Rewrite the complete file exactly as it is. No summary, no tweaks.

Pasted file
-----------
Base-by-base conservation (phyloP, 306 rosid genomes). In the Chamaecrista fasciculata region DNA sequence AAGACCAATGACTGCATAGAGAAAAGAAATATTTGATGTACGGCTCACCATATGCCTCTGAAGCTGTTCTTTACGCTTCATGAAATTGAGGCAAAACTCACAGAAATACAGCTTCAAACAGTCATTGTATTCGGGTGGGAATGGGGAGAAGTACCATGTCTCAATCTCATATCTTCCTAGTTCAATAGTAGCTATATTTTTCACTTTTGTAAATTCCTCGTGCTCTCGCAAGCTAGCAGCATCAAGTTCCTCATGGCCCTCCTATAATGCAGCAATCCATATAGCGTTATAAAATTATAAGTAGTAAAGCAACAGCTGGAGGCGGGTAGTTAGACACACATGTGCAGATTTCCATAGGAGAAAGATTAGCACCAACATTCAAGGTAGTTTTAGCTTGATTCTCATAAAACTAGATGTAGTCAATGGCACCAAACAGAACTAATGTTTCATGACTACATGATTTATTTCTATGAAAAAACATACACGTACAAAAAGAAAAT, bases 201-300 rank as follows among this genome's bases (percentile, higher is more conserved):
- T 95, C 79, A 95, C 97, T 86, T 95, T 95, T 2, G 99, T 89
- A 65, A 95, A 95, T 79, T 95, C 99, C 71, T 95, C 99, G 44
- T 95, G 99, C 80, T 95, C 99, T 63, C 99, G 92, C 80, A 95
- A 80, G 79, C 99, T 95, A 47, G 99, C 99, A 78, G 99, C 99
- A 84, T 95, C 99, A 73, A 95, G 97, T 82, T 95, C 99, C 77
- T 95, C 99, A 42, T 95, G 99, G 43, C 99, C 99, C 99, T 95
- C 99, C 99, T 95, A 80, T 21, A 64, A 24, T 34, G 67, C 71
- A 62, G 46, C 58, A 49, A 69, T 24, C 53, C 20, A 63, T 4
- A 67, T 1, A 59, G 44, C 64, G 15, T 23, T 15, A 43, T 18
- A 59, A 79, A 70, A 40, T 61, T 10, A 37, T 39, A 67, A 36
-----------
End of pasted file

Base-by-base conservation (phyloP, 306 rosid genomes). In the Chamaecrista fasciculata region DNA sequence AAGACCAATGACTGCATAGAGAAAAGAAATATTTGATGTACGGCTCACCATATGCCTCTGAAGCTGTTCTTTACGCTTCATGAAATTGAGGCAAAACTCACAGAAATACAGCTTCAAACAGTCATTGTATTCGGGTGGGAATGGGGAGAAGTACCATGTCTCAATCTCATATCTTCCTAGTTCAATAGTAGCTATATTTTTCACTTTTGTAAATTCCTCGTGCTCTCGCAAGCTAGCAGCATCAAGTTCCTCATGGCCCTCCTATAATGCAGCAATCCATATAGCGTTATAAAATTATAAGTAGTAAAGCAACAGCTGGAGGCGGGTAGTTAGACACACATGTGCAGATTTCCATAGGAGAAAGATTAGCACCAACATTCAAGGTAGTTTTAGCTTGATTCTCATAAAACTAGATGTAGTCAATGGCACCAAACAGAACTAATGTTTCATGACTACATGATTTATTTCTATGAAAAAACATACACGTACAAAAAGAAAAT, bases 201-300 rank as follows among this genome's bases (percentile, higher is more conserved):
- T 95, C 79, A 95, C 97, T 86, T 95, T 95, T 2, G 99, T 89
- A 65, A 95, A 95, T 79, T 95, C 99, C 71, T 95, C 99, G 44
- T 95, G 99, C 80, T 95, C 99, T 63, C 99, G 92, C 80, A 95
- A 80, G 79, C 99, T 95, A 47, G 99, C 99, A 78, G 99, C 99
- A 84, T 95, C 99, A 73, A 95, G 97, T 82, T 95, C 99, C 77
- T 95, C 99, A 42, T 95, G 99, G 43, C 99, C 99, C 99, T 95
- C 99, C 99, T 95, A 80, T 21, A 64, A 24, T 34, G 67, C 71
- A 62, G 46, C 58, A 49, A 69, T 24, C 53, C 20, A 63, T 4
- A 67, T 1, A 59, G 44, C 64, G 15, T 23, T 15, A 43, T 18
- A 59, A 79, A 70, A 40, T 61, T 10, A 37, T 39, A 67, A 36